I have it on pretty good authority that biologists appointed to count and work with Canada lynx were told to never, ever, under any conditions, say any state or region has more than 500 lynx. Note this statement: “Estimates from federal scientists put the number of Canada lynx in Maine at 500; that’s fewer than a state estimate of 750 to 1,000 lynx about five years ago.” It’s always no greater than 500…ever.
Here’s another point of contradiction. We are told that Canada lynx are at the southern most edge of their historic range and that global warming is causing the lynx to withdraw from the state and move north. And yet, we now read that lynx are moving south because that’s where they can find their favorite food – snowshoe hare. And this makes sense, because……?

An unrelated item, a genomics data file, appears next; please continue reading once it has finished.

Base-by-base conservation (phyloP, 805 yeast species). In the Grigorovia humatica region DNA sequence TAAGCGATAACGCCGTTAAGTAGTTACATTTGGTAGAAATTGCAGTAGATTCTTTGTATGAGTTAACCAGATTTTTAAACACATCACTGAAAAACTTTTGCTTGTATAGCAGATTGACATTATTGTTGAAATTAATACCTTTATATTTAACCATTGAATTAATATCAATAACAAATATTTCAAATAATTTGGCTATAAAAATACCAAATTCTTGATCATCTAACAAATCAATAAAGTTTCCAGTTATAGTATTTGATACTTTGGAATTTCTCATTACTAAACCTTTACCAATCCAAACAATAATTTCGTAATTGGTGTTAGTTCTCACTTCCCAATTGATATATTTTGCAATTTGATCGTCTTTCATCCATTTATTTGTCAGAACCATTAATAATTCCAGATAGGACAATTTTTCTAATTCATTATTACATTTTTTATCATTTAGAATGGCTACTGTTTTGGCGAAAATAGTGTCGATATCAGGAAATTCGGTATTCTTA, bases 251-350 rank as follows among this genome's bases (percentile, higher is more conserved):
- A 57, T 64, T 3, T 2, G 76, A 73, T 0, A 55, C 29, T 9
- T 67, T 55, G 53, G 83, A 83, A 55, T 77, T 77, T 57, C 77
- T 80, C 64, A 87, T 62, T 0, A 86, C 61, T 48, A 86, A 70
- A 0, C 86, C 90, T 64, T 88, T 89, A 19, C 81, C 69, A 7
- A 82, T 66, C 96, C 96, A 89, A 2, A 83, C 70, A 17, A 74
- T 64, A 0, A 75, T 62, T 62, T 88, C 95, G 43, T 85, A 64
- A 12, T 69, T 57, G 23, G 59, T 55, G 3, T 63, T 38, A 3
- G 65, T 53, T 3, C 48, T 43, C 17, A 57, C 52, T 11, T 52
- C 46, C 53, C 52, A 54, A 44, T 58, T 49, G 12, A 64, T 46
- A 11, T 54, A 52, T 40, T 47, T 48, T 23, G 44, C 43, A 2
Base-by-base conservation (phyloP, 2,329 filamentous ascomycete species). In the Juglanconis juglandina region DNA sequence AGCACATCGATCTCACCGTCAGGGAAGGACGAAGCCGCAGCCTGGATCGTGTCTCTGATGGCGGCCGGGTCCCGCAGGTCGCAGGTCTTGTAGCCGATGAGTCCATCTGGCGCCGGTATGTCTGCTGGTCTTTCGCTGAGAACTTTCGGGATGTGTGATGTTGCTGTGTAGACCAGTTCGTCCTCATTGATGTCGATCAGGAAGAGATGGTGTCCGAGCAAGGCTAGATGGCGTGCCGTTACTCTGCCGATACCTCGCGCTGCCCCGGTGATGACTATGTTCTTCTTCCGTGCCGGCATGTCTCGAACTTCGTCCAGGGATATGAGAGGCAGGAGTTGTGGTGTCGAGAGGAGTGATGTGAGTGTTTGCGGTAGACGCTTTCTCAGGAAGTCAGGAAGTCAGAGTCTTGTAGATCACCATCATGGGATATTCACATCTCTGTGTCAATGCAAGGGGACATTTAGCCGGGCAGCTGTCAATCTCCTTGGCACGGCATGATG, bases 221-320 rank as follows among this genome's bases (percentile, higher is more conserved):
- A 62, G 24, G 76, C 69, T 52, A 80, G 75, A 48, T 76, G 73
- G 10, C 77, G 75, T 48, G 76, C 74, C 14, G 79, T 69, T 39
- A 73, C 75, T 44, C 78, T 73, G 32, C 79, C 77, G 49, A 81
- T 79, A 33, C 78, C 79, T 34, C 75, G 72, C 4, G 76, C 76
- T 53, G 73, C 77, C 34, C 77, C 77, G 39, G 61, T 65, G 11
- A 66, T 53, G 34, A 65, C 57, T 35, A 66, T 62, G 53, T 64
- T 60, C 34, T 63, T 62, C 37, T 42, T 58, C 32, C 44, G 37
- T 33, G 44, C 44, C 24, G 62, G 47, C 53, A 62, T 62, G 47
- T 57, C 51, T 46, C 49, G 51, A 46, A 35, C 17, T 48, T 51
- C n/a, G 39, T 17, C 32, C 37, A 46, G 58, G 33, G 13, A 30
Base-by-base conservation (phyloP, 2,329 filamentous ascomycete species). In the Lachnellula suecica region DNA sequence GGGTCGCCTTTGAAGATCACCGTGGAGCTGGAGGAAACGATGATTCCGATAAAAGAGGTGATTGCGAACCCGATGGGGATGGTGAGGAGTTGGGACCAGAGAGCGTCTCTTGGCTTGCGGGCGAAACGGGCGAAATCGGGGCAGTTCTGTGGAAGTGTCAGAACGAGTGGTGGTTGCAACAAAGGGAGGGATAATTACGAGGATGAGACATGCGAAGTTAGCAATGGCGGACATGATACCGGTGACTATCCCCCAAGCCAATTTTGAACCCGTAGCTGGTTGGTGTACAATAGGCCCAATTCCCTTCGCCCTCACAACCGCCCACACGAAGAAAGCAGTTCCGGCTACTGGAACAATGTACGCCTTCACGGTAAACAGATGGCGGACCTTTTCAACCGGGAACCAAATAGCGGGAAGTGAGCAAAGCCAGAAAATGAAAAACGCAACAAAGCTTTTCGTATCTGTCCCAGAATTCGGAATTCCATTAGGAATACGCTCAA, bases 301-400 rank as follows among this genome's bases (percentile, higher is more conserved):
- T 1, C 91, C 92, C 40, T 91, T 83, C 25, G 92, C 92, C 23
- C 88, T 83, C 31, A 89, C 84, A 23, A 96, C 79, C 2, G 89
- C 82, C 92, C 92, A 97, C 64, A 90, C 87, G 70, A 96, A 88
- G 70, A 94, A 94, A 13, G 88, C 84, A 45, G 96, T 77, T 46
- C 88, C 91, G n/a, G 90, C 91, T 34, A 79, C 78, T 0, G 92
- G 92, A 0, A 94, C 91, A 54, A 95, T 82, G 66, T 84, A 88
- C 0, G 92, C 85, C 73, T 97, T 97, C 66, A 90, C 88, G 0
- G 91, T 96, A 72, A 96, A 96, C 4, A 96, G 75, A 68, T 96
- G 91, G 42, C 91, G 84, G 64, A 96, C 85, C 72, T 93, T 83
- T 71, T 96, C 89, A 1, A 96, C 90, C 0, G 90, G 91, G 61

“There’s potentially times when conditions might be just right that lynx can occur in Vermont and New Hampshire and in western Maine and Downeast Maine but probably not consistently,” said Mark McCullough, an endangered species biologist with the U.S. Fish and Wildlife Service in Orono, Maine.